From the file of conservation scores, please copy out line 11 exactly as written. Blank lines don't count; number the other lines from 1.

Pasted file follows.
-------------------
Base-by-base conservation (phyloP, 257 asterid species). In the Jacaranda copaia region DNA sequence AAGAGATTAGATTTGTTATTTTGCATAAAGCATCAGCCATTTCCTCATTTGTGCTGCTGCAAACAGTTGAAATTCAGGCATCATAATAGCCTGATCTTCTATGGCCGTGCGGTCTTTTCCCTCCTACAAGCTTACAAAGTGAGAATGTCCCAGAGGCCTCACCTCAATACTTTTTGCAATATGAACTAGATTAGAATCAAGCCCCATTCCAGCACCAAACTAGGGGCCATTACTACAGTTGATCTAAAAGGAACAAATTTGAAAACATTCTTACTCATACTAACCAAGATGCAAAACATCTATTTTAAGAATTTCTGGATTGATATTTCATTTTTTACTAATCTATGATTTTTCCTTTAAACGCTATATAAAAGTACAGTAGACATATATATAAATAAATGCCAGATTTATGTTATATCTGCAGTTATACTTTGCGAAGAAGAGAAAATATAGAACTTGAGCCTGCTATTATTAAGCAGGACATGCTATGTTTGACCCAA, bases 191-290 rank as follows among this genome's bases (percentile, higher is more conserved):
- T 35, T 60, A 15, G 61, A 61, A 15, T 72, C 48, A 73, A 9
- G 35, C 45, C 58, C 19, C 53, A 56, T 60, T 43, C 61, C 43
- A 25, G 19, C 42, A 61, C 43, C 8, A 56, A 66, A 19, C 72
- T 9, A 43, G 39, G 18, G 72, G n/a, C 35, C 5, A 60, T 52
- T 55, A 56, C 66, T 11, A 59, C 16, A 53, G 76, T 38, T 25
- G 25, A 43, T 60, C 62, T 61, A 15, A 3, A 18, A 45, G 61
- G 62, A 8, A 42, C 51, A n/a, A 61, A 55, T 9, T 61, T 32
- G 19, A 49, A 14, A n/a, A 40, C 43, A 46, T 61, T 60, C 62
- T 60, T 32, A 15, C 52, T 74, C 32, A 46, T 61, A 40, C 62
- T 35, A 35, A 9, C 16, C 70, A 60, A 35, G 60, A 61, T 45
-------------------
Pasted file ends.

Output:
- T 35, A 35, A 9, C 16, C 70, A 60, A 35, G 60, A 61, T 45